49 (144) 2021


A two-speed recovery

Header dariusz kucharski

Dariusz Kucharski, CEO of HSBC in Poland, speaks to Michael Dembinski, chief advisor of the BPCC, about the challenges and opportunities facing the corporate banking sector in Poland in the wake of the pandemic.

How do you see banks’ investment and lending decisions affecting companies in Poland this year? How has the pandemic affected the business cycle?

The world is struggling with the pandemic and its impact on the real economy. It is also a challenge for the financial industry, even though not all businesses have been equally challenged by Covid-19.

The pandemic has dampened business optimism. According to HSBC's Navigator, only every fifth company in Poland is looking at the possibility of further development with optimism. At the same time, almost 80% of enterprises plan to increase investment in their own business and designate sustainable development goals. In order to rebuild the business after the difficulties resulting from pandemic restrictions, business leaders want to focus on improving the quality of products and services, invest in customer experience and expand into new markets. This is a great challenge not only for businesses, but also for institutions supporting their financing, and for the entire business chain in general. As the data shows, two-thirds of companies (64%) predict an increase in revenues this year. But as many as a quarter of companies around the world (24%) expect a decline in revenues this year.

In Poland, we expect GDP growth to return to its pre-pandemic level by the end of 2021. The economic performance recovery has been observed recently with exports and investments growing particularly strongly. Stable and low unemployment should support further consumer spending as the economy opens up fully during Q2 2021. With recovering and increasing sales volumes many companies are reconsidering their financial positions from medium- and long-term perspective covering both working capital needs and planned investments. Consequently, the sale of banking products is growing. We observe continuously increasing demand for bonds issuing including foreign market placements as well as the upside of the bank’s debt levels across wide range of product categories.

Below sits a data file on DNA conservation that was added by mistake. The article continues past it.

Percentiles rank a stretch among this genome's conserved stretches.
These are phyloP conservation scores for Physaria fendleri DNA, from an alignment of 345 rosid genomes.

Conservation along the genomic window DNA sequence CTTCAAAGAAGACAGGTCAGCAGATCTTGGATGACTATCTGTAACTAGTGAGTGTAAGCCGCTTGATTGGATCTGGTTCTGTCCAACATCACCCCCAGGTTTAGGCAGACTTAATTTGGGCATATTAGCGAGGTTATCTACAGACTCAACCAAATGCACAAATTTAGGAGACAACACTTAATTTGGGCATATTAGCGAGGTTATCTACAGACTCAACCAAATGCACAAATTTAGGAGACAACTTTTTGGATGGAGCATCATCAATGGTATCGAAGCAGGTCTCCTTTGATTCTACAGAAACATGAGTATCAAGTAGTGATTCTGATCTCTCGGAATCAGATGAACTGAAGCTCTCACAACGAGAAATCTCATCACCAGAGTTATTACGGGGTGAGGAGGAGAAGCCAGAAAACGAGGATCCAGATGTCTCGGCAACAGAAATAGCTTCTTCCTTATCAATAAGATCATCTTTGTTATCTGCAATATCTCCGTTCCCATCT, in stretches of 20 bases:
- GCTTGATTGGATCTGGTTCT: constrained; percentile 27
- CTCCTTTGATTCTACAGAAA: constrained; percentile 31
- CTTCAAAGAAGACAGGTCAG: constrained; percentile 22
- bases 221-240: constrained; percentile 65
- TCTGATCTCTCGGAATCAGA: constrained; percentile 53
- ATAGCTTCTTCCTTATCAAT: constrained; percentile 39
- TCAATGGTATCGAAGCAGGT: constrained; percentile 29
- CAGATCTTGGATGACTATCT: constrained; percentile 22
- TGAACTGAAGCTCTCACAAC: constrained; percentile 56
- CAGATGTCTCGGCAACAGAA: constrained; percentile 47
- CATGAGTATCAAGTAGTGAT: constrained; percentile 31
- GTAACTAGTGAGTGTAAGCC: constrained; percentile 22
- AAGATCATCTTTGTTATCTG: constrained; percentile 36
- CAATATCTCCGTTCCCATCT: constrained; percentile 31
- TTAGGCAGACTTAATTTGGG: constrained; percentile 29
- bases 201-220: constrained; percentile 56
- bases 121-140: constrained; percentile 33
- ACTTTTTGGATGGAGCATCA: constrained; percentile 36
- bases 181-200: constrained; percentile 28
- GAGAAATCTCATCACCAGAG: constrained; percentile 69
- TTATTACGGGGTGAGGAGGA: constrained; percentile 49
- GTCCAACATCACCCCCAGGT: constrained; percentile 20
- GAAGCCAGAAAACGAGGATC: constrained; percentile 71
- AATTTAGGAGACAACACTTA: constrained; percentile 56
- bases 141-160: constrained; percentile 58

Nonetheless, we must not forget that the negative impact of Covid-19 such as zero or even negative interest rates as well as rising inflation, are just the tip of the iceberg. Many of the effects of the pandemic are not directly visible yet. Thus, we must be ready to overcome difficulties that are still to be discovered.

HSBC’s Navigator 2020 global survey of businesses suggests a two-speed recovery, with some regions and some sectors doing far better than others, with some still expecting to feel the effects of the pandemic for some time to come. How do the global results compare with what you see on the Polish market?

Generally, businesses growing at over 5% this year are making the majority of their sales online. And a narrower group, comprising 15% of companies, are enjoying revenue growth of over 15%. These leading companies are followed by a large pack of slower-growing firms. On the other hand, the proportion of companies that expect declining sales has doubled since 2019. A few sectors faced particular challenges, such as automotive and tourism. Needless to say, all businesses are conscious of downside risks.

For most companies, the pandemic has caused an evolution rather than revolution in operations. In Poland we distinguish three groups of enterprises. Almost a half of them (48%) introduced short-term changes. About a quarter of companies have undertaken long-term changes, and the rest of the businesses continue to operate as before.

It is believed that the scale of a company's success should be judged by how much the company's impact goes beyond the financial results and the profit for shareholders. The more important factors are innovation, responsible business practices and corporate culture. According to our statistics, nine out of ten companies predict revenue growth as a result of improved sustainability performance.